03/26/2021, 14.13
CHINA
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Qingming festival: ban on burning ghost money because of pollution concerns

The move has not gone down well with many people, who accuse the authorities of killing traditional culture. In some cities, fireworks and cremations have also been proscribed. Xi Jinping is manipulating Chinese traditions to boost his regime's control over society.

Beijing (AsiaNews) – Some Chinese cities have decided to ban the ritual burning of joss paper or ghost money[*] on Qingming, Tomb-Sweeping Day[†] (4 April), a traditional practice meant to honour ancestors.

Some municipalities, especially in northern China, want to limit the age-old custom because it is considered dangerous for public safety and harmful to the environment.

From 2010 to 2019, over 97 per cent of forest fires were caused by human activities, of which traditional activities were a major proportion, the Ministry of Emergency Management reported.

Recently, the authorities in Harbin (Heilongjiang) banned the manufacturing of joss paper for Qingming, pledging to punish sellers.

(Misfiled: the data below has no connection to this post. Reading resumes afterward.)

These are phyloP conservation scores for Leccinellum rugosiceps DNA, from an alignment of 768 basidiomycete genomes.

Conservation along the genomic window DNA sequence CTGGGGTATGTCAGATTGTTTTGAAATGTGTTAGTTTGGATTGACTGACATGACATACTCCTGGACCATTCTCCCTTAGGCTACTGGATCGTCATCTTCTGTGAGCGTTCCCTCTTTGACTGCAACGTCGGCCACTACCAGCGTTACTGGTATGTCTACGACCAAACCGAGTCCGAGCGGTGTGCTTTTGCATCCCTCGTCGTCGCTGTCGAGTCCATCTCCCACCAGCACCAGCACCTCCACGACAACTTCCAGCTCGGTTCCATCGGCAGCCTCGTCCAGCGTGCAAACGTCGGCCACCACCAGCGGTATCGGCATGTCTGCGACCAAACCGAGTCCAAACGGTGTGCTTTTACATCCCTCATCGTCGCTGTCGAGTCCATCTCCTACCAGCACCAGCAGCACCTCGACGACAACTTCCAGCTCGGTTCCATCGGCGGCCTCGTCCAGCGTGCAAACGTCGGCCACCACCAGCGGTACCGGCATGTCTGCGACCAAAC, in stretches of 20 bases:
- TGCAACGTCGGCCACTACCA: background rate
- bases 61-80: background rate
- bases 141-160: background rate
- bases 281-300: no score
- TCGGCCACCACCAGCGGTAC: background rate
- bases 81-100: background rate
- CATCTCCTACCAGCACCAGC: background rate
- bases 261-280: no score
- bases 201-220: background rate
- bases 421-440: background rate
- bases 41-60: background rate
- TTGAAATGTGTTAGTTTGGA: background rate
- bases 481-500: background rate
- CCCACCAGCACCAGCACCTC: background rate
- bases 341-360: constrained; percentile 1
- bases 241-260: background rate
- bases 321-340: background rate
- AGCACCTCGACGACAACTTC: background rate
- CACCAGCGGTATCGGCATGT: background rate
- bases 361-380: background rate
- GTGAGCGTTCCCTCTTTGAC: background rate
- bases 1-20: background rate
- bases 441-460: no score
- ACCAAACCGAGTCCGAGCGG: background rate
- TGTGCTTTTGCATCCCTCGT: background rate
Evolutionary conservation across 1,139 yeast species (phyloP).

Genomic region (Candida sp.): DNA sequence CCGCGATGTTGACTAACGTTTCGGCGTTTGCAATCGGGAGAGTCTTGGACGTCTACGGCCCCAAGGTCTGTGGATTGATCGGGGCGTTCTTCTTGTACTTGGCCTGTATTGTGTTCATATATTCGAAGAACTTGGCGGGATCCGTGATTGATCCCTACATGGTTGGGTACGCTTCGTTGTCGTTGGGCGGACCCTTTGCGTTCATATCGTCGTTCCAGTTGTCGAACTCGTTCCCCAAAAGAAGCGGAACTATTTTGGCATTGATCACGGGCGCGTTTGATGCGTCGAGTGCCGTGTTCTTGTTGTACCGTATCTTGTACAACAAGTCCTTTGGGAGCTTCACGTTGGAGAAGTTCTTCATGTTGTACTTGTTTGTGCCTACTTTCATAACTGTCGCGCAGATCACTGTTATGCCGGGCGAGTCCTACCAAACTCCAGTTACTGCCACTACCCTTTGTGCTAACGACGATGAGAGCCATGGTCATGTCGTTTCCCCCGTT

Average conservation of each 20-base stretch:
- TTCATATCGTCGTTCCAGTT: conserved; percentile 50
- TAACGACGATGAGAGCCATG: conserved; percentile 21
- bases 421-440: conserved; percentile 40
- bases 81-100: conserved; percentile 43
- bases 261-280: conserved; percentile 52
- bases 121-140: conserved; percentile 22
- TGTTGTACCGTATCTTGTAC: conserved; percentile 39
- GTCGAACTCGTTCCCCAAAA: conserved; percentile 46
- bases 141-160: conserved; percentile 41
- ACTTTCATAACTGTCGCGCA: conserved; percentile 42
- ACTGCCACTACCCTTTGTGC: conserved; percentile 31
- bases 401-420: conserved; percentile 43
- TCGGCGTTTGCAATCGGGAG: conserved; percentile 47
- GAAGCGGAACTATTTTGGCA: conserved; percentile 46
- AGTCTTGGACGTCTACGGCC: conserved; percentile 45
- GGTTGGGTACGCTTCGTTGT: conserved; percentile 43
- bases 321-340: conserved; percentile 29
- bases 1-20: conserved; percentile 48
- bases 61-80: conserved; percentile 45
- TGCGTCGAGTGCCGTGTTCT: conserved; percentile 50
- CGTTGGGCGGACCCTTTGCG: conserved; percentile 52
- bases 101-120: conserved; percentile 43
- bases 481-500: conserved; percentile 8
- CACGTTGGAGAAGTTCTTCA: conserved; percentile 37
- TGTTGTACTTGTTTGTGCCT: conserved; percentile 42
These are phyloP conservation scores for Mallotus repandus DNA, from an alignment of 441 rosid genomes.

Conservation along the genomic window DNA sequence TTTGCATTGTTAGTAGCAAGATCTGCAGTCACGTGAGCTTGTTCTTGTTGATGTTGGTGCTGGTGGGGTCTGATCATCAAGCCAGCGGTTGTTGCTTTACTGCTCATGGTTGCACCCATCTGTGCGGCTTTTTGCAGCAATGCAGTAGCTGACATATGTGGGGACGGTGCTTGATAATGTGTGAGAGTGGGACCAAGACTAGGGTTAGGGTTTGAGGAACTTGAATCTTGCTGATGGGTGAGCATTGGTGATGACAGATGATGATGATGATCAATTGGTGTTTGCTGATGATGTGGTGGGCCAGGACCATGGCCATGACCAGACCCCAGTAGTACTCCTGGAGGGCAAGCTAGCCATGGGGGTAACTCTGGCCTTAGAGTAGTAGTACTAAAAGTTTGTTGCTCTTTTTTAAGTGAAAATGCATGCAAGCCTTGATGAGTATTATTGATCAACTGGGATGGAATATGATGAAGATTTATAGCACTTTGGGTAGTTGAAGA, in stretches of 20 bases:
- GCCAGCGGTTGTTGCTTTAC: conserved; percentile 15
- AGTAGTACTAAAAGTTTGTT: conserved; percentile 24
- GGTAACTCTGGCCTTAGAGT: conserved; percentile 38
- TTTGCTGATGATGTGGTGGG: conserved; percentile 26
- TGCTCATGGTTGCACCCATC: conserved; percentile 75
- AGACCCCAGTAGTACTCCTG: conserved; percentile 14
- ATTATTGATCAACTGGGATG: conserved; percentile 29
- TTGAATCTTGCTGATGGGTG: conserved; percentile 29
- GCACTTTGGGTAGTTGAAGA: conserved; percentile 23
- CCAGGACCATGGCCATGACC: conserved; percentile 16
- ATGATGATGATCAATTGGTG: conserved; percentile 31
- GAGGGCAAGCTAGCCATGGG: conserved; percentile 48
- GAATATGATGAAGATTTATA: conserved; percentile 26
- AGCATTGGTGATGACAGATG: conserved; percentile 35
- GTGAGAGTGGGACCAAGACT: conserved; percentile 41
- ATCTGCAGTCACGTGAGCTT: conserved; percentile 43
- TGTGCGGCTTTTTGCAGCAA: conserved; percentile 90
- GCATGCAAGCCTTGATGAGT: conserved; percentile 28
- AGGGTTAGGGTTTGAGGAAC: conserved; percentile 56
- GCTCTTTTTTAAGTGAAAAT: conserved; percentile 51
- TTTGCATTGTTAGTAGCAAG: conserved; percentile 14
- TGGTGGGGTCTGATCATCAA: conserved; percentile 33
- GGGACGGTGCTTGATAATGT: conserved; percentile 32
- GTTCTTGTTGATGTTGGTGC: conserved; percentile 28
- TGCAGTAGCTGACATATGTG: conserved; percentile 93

The irony is that only a decade ago Chinese authorities made Qingming a national holiday in an attempt to preserve traditions among the new generations.

Not only that, last Monday, Xi Jinping urged the Chinese Communist Party to kook at China's cultural roots to shape the future.

According to some experts, the Chinese president is trying to use Confucian traditions to protect the regime from external pressure.

The ban on Qingming has however sparked grassroots protests, with residents accusing local governments of killing traditional culture.

For the Chinese, burning joss paper at funerals or other ceremonies is a way to communicate with the afterlife.

Authorities have recently targeted other practices deemed polluting, such as fireworks at traditional festivals, cremating the dead instead of burying them, and celebrating lavish weddings and funerals.

According to a number of observers, these bans are a sign of poor administration and will not achieve the desired results.

In 2019, the central government published guidelines in order to change habits and customs in the countryside and build mechanisms to manage social behaviour by 2022-2024.

The quest for social control is a major feature of Xi's regime, trying to strike a balance between promoting traditions and rejecting them to achieve its end.


[*] Joss paper, also known as ghost or spirit money, is a traditional form of Chinese ancestral worship, involving the burning of sheets of paper as offerings.

[†] Also known as Memorial Day or Ancestors' Day.

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